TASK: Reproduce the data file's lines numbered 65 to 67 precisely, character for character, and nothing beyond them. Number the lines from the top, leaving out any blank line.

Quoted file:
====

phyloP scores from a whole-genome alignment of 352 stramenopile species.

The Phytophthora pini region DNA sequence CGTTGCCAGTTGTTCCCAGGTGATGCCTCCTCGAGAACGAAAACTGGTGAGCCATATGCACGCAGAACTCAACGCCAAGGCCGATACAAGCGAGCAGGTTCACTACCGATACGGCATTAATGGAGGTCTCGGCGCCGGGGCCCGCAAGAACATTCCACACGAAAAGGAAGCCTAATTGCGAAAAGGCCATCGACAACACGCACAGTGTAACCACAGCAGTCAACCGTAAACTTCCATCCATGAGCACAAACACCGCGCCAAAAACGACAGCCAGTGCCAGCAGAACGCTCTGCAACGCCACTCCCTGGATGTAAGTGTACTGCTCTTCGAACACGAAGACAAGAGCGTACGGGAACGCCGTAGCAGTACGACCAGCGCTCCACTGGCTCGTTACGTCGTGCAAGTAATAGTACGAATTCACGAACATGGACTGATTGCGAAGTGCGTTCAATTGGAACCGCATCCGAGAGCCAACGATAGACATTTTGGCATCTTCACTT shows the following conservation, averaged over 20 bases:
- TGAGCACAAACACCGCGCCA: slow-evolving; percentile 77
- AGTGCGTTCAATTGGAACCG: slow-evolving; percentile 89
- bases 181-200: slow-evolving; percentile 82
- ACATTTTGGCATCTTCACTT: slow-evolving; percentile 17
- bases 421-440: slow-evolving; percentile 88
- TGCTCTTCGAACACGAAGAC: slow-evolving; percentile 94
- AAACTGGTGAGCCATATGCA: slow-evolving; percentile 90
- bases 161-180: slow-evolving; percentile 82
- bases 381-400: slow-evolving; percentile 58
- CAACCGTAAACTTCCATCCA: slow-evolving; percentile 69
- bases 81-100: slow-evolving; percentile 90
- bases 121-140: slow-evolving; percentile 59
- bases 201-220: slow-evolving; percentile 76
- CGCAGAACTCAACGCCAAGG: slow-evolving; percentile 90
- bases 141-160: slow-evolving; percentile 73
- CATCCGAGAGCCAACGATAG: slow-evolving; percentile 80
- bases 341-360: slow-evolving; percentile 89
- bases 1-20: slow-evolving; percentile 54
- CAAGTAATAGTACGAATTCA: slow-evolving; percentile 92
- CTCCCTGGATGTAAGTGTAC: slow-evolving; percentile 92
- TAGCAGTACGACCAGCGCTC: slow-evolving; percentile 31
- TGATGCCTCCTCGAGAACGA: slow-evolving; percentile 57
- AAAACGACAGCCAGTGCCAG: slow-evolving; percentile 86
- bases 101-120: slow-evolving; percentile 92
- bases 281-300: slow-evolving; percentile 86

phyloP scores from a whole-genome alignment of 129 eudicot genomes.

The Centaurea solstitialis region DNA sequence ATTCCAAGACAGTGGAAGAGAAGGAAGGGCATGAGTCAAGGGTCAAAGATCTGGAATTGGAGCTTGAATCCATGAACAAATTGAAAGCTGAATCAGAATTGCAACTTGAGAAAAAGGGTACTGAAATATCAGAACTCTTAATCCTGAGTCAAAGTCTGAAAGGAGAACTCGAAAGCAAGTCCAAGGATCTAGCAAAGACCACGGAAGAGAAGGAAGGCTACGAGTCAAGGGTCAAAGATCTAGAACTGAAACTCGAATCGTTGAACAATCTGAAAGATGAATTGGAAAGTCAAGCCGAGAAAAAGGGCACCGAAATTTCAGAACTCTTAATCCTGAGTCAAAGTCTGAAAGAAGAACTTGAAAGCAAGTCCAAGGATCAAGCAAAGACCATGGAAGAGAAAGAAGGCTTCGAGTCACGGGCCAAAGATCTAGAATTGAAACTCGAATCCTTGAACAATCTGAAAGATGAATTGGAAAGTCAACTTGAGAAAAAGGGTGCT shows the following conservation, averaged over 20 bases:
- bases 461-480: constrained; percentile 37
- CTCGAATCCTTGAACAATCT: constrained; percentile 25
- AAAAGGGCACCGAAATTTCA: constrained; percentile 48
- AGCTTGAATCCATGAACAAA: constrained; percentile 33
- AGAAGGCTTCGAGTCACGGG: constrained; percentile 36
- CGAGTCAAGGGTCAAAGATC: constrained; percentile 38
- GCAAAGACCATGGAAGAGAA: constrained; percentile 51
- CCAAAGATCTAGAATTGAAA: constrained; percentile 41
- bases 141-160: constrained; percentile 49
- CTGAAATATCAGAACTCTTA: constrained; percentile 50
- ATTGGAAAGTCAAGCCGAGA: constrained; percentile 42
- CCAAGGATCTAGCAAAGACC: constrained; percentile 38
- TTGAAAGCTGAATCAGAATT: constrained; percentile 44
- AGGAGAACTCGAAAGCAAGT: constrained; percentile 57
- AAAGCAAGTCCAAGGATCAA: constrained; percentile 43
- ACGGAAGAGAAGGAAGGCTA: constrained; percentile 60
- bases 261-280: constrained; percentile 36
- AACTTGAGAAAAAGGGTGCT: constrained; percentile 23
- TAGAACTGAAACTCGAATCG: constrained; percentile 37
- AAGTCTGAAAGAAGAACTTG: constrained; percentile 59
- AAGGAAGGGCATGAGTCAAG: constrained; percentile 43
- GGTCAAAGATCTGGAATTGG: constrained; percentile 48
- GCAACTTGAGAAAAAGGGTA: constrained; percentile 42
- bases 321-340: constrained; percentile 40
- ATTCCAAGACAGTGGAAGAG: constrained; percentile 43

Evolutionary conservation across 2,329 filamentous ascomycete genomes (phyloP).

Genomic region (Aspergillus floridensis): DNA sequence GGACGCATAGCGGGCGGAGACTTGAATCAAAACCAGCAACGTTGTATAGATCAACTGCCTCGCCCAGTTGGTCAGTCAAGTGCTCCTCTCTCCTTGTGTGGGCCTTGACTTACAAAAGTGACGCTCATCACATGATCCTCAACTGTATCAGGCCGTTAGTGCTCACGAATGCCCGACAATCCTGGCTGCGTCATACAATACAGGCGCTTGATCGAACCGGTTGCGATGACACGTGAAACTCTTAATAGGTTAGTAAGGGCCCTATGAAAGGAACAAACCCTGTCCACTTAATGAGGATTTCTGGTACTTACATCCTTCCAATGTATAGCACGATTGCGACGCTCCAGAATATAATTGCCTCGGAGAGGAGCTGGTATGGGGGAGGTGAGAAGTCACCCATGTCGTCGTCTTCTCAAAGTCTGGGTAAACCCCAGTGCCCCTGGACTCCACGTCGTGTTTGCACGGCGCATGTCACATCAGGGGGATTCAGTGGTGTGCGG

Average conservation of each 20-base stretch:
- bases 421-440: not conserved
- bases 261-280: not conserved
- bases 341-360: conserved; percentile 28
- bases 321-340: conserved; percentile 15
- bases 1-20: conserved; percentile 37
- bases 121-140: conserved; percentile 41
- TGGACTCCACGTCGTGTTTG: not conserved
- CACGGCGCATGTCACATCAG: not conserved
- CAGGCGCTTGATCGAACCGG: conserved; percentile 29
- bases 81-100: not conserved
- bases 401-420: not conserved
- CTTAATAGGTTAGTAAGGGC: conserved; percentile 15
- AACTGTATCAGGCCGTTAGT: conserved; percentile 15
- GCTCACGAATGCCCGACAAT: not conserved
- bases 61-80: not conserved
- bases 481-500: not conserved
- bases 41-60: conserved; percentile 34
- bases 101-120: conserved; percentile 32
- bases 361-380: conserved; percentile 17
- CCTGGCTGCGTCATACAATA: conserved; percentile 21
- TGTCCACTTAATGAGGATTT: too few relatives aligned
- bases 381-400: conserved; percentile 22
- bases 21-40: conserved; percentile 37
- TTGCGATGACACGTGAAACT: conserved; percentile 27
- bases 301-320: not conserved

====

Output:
- CACGGCGCATGTCACATCAG: not conserved
- CAGGCGCTTGATCGAACCGG: conserved; percentile 29
- bases 81-100: not conserved